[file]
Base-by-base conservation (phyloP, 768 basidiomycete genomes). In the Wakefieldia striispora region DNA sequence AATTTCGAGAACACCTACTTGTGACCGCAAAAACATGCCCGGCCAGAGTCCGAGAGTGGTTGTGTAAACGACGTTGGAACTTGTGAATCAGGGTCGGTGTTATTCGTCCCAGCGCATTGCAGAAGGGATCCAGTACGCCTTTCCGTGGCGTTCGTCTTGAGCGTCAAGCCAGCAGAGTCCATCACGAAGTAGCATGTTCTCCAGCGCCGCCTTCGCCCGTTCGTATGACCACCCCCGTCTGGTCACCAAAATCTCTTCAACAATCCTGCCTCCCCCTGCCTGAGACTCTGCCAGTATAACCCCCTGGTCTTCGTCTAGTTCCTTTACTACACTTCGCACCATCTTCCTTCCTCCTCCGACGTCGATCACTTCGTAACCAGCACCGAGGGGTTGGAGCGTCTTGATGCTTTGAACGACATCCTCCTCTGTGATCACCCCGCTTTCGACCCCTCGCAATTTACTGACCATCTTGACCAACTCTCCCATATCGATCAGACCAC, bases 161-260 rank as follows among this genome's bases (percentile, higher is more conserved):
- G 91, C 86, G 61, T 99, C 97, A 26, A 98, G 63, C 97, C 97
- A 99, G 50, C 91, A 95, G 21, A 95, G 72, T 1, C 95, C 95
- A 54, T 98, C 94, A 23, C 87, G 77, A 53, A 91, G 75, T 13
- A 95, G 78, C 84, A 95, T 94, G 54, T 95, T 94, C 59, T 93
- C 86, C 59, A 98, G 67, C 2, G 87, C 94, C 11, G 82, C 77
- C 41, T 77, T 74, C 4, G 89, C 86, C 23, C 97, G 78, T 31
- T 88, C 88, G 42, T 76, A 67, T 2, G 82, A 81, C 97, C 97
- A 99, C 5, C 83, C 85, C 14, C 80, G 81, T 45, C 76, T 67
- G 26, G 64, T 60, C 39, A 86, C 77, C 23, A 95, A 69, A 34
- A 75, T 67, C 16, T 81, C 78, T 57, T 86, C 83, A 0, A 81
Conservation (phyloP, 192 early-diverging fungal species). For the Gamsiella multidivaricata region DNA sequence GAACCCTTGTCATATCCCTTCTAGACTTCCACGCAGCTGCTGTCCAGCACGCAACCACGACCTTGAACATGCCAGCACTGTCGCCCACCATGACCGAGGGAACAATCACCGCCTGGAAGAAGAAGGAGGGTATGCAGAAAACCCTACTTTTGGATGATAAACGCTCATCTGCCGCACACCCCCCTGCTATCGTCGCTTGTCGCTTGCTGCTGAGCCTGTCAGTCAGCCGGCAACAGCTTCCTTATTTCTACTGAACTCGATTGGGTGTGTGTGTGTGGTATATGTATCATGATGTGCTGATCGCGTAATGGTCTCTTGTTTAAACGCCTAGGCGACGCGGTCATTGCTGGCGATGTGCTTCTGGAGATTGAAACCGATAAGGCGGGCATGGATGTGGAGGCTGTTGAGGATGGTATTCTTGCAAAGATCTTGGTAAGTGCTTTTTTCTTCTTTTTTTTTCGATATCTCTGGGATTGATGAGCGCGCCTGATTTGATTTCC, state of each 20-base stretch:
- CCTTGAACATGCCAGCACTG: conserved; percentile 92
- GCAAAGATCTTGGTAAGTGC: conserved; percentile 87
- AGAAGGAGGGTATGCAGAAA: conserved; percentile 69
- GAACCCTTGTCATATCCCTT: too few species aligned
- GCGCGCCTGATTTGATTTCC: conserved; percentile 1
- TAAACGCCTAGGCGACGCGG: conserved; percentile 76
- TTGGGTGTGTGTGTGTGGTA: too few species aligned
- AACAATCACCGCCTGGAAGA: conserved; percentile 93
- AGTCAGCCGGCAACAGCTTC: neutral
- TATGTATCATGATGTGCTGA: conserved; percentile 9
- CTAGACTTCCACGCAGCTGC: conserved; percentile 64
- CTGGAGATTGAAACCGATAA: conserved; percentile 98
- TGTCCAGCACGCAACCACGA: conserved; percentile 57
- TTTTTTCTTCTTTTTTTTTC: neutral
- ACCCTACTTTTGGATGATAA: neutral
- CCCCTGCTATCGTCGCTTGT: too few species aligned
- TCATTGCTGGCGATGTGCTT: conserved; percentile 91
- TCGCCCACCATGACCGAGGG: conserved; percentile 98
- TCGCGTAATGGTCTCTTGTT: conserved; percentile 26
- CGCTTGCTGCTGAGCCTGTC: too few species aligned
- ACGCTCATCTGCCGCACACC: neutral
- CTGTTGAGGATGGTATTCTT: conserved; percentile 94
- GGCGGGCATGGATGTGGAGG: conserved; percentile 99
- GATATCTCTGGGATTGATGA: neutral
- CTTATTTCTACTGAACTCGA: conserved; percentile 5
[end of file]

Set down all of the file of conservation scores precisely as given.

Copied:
Base-by-base conservation (phyloP, 768 basidiomycete genomes). In the Wakefieldia striispora region DNA sequence AATTTCGAGAACACCTACTTGTGACCGCAAAAACATGCCCGGCCAGAGTCCGAGAGTGGTTGTGTAAACGACGTTGGAACTTGTGAATCAGGGTCGGTGTTATTCGTCCCAGCGCATTGCAGAAGGGATCCAGTACGCCTTTCCGTGGCGTTCGTCTTGAGCGTCAAGCCAGCAGAGTCCATCACGAAGTAGCATGTTCTCCAGCGCCGCCTTCGCCCGTTCGTATGACCACCCCCGTCTGGTCACCAAAATCTCTTCAACAATCCTGCCTCCCCCTGCCTGAGACTCTGCCAGTATAACCCCCTGGTCTTCGTCTAGTTCCTTTACTACACTTCGCACCATCTTCCTTCCTCCTCCGACGTCGATCACTTCGTAACCAGCACCGAGGGGTTGGAGCGTCTTGATGCTTTGAACGACATCCTCCTCTGTGATCACCCCGCTTTCGACCCCTCGCAATTTACTGACCATCTTGACCAACTCTCCCATATCGATCAGACCAC, bases 161-260 rank as follows among this genome's bases (percentile, higher is more conserved):
- G 91, C 86, G 61, T 99, C 97, A 26, A 98, G 63, C 97, C 97
- A 99, G 50, C 91, A 95, G 21, A 95, G 72, T 1, C 95, C 95
- A 54, T 98, C 94, A 23, C 87, G 77, A 53, A 91, G 75, T 13
- A 95, G 78, C 84, A 95, T 94, G 54, T 95, T 94, C 59, T 93
- C 86, C 59, A 98, G 67, C 2, G 87, C 94, C 11, G 82, C 77
- C 41, T 77, T 74, C 4, G 89, C 86, C 23, C 97, G 78, T 31
- T 88, C 88, G 42, T 76, A 67, T 2, G 82, A 81, C 97, C 97
- A 99, C 5, C 83, C 85, C 14, C 80, G 81, T 45, C 76, T 67
- G 26, G 64, T 60, C 39, A 86, C 77, C 23, A 95, A 69, A 34
- A 75, T 67, C 16, T 81, C 78, T 57, T 86, C 83, A 0, A 81
Conservation (phyloP, 192 early-diverging fungal species). For the Gamsiella multidivaricata region DNA sequence GAACCCTTGTCATATCCCTTCTAGACTTCCACGCAGCTGCTGTCCAGCACGCAACCACGACCTTGAACATGCCAGCACTGTCGCCCACCATGACCGAGGGAACAATCACCGCCTGGAAGAAGAAGGAGGGTATGCAGAAAACCCTACTTTTGGATGATAAACGCTCATCTGCCGCACACCCCCCTGCTATCGTCGCTTGTCGCTTGCTGCTGAGCCTGTCAGTCAGCCGGCAACAGCTTCCTTATTTCTACTGAACTCGATTGGGTGTGTGTGTGTGGTATATGTATCATGATGTGCTGATCGCGTAATGGTCTCTTGTTTAAACGCCTAGGCGACGCGGTCATTGCTGGCGATGTGCTTCTGGAGATTGAAACCGATAAGGCGGGCATGGATGTGGAGGCTGTTGAGGATGGTATTCTTGCAAAGATCTTGGTAAGTGCTTTTTTCTTCTTTTTTTTTCGATATCTCTGGGATTGATGAGCGCGCCTGATTTGATTTCC, state of each 20-base stretch:
- CCTTGAACATGCCAGCACTG: conserved; percentile 92
- GCAAAGATCTTGGTAAGTGC: conserved; percentile 87
- AGAAGGAGGGTATGCAGAAA: conserved; percentile 69
- GAACCCTTGTCATATCCCTT: too few species aligned
- GCGCGCCTGATTTGATTTCC: conserved; percentile 1
- TAAACGCCTAGGCGACGCGG: conserved; percentile 76
- TTGGGTGTGTGTGTGTGGTA: too few species aligned
- AACAATCACCGCCTGGAAGA: conserved; percentile 93
- AGTCAGCCGGCAACAGCTTC: neutral
- TATGTATCATGATGTGCTGA: conserved; percentile 9
- CTAGACTTCCACGCAGCTGC: conserved; percentile 64
- CTGGAGATTGAAACCGATAA: conserved; percentile 98
- TGTCCAGCACGCAACCACGA: conserved; percentile 57
- TTTTTTCTTCTTTTTTTTTC: neutral
- ACCCTACTTTTGGATGATAA: neutral
- CCCCTGCTATCGTCGCTTGT: too few species aligned
- TCATTGCTGGCGATGTGCTT: conserved; percentile 91
- TCGCCCACCATGACCGAGGG: conserved; percentile 98
- TCGCGTAATGGTCTCTTGTT: conserved; percentile 26
- CGCTTGCTGCTGAGCCTGTC: too few species aligned
- ACGCTCATCTGCCGCACACC: neutral
- CTGTTGAGGATGGTATTCTT: conserved; percentile 94
- GGCGGGCATGGATGTGGAGG: conserved; percentile 99
- GATATCTCTGGGATTGATGA: neutral
- CTTATTTCTACTGAACTCGA: conserved; percentile 5